Winter Reads


river-houseRiver House: A Memoir
By Sarahlee Lawrence

When author Sarahlee is running Class V rapids, her vulnerability is part of what makes her happy. But if her river adventures—from the Futaleufu (in Patagonia) to the Grand Canyon—are a series of casual flings, then her family’s ranch in Central Oregon represents a deeper connection, a “grandmotherly” love. In River House, Sarahlee recounts building a log house with the help of her father, a paradox of surfer-farmer who’s also a dedicated pot smoker. Ultimately, they both must seek a balance between the ranch and water: for her dad, the sea; for her, the river. Sarahlee’s honesty and flawless storytelling make for a compelling memoir that is both entertaining and heartbreaking.
Tin House Books, 2010; $17
Food Heroes:
16 Culinary Artisans Preserving Tradition

By Georgia Pellegrini

Juicy tomatoes. Olive oil on warm, crusty bread. The darkest milk chocolate bar on Earth. 94 proof whiskey. Author Georgia Pellegrini, who left Wall Street for culinary school, takes readers on a gastronomic world tour in search of modern “food heroes,” whose centuries-old traditions are threatened by mass-produced products. There’s the 93-year-old woman who follows the Japanese art of massaging dried persimmons by hand; the English grandmother who creates poetry while she churns butter; and the Kentucky farmer who grows beans from seed strains passed down through generations. With portraits of people passionate for flavor, custom, and community, Pellegrini proves that we can reclaim a lost connection with foods we love. Bonus: each chapter’s recipes are sure to leave foodies satiated!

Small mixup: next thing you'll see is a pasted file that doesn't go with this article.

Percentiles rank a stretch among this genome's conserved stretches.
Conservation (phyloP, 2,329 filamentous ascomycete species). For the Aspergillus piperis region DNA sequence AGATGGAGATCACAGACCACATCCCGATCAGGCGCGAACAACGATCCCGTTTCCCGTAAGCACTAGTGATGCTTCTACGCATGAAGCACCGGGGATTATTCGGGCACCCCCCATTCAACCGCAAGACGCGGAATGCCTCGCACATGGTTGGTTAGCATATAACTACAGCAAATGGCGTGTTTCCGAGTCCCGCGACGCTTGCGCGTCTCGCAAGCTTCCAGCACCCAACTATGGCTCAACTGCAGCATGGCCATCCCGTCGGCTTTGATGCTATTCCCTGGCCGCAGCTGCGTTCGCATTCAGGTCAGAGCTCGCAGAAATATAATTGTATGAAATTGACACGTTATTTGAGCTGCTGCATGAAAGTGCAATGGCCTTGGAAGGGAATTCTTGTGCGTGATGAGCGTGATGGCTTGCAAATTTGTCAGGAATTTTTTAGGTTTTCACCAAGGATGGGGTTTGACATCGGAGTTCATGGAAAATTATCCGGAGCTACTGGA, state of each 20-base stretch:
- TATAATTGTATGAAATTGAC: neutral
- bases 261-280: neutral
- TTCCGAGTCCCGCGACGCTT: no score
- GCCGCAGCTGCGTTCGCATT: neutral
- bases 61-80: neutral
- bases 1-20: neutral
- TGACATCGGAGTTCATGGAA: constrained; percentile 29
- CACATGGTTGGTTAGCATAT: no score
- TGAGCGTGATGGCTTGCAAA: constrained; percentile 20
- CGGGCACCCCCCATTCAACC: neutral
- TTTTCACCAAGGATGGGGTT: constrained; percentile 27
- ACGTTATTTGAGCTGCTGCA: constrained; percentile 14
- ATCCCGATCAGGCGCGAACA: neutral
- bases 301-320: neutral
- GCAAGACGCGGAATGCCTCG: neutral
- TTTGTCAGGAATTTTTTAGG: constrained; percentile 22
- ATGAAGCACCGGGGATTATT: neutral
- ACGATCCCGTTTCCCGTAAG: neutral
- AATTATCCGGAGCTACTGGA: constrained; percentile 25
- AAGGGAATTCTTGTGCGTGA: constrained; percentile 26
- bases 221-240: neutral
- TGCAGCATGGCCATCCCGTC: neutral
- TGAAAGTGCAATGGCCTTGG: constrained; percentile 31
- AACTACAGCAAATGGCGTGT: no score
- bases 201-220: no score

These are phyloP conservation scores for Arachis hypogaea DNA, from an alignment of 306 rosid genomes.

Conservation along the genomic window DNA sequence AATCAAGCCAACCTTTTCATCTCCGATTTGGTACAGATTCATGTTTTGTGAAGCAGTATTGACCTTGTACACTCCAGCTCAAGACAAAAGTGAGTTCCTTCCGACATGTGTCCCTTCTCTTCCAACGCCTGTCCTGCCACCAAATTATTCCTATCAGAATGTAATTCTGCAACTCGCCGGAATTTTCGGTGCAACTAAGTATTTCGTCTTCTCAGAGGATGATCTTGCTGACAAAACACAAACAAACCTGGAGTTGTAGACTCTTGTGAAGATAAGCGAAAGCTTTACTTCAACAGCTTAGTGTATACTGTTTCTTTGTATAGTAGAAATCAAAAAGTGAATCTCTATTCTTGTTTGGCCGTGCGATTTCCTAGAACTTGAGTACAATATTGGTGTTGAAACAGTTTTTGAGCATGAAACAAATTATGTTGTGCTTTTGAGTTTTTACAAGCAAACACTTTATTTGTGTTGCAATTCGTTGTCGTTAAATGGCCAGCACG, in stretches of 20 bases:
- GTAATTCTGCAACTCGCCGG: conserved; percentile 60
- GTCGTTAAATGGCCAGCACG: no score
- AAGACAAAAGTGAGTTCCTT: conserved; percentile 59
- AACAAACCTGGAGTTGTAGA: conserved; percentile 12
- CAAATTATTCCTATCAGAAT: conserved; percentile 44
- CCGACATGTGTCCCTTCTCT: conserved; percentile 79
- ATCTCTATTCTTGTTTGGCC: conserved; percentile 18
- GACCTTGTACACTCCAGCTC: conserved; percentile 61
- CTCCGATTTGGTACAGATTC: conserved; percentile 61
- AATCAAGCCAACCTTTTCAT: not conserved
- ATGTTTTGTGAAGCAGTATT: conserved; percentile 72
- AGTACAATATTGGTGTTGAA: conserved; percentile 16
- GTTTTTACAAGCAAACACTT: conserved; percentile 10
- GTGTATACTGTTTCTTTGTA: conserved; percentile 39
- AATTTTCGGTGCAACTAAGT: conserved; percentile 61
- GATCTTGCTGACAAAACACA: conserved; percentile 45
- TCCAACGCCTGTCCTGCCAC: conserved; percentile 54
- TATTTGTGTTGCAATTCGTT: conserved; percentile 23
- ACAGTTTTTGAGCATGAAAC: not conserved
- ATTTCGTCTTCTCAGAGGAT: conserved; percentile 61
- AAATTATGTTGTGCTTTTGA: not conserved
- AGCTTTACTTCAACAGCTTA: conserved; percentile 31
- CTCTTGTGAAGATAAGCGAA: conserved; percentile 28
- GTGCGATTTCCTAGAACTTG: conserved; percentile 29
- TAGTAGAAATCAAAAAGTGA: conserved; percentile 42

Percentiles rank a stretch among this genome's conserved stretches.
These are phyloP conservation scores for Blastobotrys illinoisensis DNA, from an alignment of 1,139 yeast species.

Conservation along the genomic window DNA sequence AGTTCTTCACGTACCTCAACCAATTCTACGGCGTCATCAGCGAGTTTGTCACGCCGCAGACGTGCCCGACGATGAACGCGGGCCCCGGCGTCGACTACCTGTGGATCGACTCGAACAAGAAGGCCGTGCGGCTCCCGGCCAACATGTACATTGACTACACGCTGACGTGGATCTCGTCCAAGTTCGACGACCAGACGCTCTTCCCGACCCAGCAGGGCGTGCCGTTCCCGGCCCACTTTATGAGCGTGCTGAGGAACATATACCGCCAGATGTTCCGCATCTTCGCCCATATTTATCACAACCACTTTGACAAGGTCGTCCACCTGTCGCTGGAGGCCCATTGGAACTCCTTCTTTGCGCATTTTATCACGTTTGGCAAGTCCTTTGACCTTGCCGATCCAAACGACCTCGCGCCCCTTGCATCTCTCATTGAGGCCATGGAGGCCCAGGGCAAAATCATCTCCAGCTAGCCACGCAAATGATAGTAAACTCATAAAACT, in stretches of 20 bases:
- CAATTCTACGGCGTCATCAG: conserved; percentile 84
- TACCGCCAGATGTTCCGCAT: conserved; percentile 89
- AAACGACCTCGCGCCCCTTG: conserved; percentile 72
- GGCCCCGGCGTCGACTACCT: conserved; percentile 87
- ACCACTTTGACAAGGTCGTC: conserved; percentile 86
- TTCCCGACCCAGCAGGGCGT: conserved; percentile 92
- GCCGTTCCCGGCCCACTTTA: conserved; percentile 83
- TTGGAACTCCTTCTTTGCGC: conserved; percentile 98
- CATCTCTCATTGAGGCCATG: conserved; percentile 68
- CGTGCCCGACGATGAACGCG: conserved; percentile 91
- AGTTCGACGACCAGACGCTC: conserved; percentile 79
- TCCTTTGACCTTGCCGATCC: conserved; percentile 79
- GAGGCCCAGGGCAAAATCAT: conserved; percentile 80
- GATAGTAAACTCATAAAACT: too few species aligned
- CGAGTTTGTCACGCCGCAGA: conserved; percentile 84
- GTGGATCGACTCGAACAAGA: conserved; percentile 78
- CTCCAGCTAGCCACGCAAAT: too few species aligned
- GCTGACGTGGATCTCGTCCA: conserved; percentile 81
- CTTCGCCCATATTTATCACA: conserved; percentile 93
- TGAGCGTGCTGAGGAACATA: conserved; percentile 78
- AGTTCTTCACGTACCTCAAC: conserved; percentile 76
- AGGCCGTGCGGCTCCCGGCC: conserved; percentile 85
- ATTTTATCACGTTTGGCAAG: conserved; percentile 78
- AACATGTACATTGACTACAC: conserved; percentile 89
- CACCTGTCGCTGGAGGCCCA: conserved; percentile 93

Stewart, Tabori & Chang, 2010; $25

becoming-odyssaBecoming Odyssa:
Epic Adventures on the Appalachian Trail

By Jennifer Pharr Davis

Jennifer Pharr Davis has hiked more than 8,500 miles of U.S. national scenic trails and is the women’s speed record holder for the Appalachian Trail. Still, she considers her first AT thru-hike the most physically, emotionally, and spiritually challenging. Infused with a likable innocence, this travelogue tells of her first solo trek on the 2,175-mile footpath from Springer Mountain (Georgia) to Mount Katahdin (Maine). As she battles blizzards and bugs, learns the importance of dry socks, and enjoys a bit of “trail magic” (generosity from strangers along the AT), “Odyssa” becomes more than a trail name; it’s a new identity that marks Jennifer’s “journey between naiveté and experience.”
Beaufort Books, 2010; $25

—Tara Kusumoto

Last modified: June 26, 2013

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